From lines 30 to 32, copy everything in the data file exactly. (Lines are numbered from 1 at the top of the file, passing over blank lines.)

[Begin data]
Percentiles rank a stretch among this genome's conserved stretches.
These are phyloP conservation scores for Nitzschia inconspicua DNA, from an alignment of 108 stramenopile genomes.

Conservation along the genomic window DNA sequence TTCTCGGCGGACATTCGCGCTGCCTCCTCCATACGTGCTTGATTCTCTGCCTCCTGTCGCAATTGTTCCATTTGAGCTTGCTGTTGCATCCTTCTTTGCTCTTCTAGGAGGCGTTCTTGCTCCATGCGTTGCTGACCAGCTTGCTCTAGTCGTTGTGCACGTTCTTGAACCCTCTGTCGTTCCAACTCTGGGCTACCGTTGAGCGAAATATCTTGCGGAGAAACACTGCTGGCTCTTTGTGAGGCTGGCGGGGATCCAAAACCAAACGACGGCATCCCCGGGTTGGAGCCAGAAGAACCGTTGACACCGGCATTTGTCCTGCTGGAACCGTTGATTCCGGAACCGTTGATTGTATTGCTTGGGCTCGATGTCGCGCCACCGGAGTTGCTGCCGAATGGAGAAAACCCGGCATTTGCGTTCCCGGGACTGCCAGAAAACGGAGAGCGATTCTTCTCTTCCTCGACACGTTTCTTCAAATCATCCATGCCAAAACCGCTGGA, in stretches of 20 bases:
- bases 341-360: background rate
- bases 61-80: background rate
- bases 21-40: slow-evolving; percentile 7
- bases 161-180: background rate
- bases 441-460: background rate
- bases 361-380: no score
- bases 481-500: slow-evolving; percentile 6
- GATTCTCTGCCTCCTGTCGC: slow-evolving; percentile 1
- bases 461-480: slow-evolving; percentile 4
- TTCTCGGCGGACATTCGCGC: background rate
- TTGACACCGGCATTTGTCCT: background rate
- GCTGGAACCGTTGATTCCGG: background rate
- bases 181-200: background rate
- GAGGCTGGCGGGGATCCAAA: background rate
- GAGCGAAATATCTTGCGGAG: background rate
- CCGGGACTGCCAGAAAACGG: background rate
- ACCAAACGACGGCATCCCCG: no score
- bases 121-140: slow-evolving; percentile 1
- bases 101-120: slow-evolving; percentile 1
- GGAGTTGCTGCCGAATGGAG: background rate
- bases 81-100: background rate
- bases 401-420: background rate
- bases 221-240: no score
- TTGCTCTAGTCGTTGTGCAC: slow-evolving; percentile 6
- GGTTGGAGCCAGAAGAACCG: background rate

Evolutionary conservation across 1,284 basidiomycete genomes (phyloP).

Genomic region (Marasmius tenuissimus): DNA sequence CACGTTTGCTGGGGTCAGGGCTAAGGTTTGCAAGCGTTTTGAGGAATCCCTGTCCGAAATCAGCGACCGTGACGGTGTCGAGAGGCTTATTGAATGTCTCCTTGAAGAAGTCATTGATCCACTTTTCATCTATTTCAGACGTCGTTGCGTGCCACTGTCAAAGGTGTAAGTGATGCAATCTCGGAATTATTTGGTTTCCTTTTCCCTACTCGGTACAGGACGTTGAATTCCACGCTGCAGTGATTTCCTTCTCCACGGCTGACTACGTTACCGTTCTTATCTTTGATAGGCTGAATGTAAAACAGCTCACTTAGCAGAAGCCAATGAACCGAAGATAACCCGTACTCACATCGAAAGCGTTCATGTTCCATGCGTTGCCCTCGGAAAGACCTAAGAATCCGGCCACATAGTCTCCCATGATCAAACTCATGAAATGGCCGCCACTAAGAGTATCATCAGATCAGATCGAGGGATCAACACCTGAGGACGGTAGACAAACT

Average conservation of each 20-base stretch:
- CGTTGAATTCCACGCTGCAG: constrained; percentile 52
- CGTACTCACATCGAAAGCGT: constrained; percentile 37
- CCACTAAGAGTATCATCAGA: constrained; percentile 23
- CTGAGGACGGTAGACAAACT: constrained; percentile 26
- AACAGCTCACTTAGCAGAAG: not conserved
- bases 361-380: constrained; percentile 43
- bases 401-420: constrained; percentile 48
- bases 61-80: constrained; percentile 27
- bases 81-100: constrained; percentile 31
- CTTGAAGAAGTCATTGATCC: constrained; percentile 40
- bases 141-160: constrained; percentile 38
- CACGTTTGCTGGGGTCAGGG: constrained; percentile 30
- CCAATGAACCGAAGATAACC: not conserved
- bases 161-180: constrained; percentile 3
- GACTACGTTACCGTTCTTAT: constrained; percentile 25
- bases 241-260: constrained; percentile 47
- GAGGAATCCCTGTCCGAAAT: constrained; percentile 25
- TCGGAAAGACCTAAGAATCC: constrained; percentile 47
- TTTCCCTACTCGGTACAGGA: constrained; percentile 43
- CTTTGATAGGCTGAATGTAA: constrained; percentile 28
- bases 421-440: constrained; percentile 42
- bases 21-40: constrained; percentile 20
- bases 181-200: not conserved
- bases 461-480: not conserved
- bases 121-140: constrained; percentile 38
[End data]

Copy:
Genomic region (Marasmius tenuissimus): DNA sequence CACGTTTGCTGGGGTCAGGGCTAAGGTTTGCAAGCGTTTTGAGGAATCCCTGTCCGAAATCAGCGACCGTGACGGTGTCGAGAGGCTTATTGAATGTCTCCTTGAAGAAGTCATTGATCCACTTTTCATCTATTTCAGACGTCGTTGCGTGCCACTGTCAAAGGTGTAAGTGATGCAATCTCGGAATTATTTGGTTTCCTTTTCCCTACTCGGTACAGGACGTTGAATTCCACGCTGCAGTGATTTCCTTCTCCACGGCTGACTACGTTACCGTTCTTATCTTTGATAGGCTGAATGTAAAACAGCTCACTTAGCAGAAGCCAATGAACCGAAGATAACCCGTACTCACATCGAAAGCGTTCATGTTCCATGCGTTGCCCTCGGAAAGACCTAAGAATCCGGCCACATAGTCTCCCATGATCAAACTCATGAAATGGCCGCCACTAAGAGTATCATCAGATCAGATCGAGGGATCAACACCTGAGGACGGTAGACAAACT

Average conservation of each 20-base stretch:
- CGTTGAATTCCACGCTGCAG: constrained; percentile 52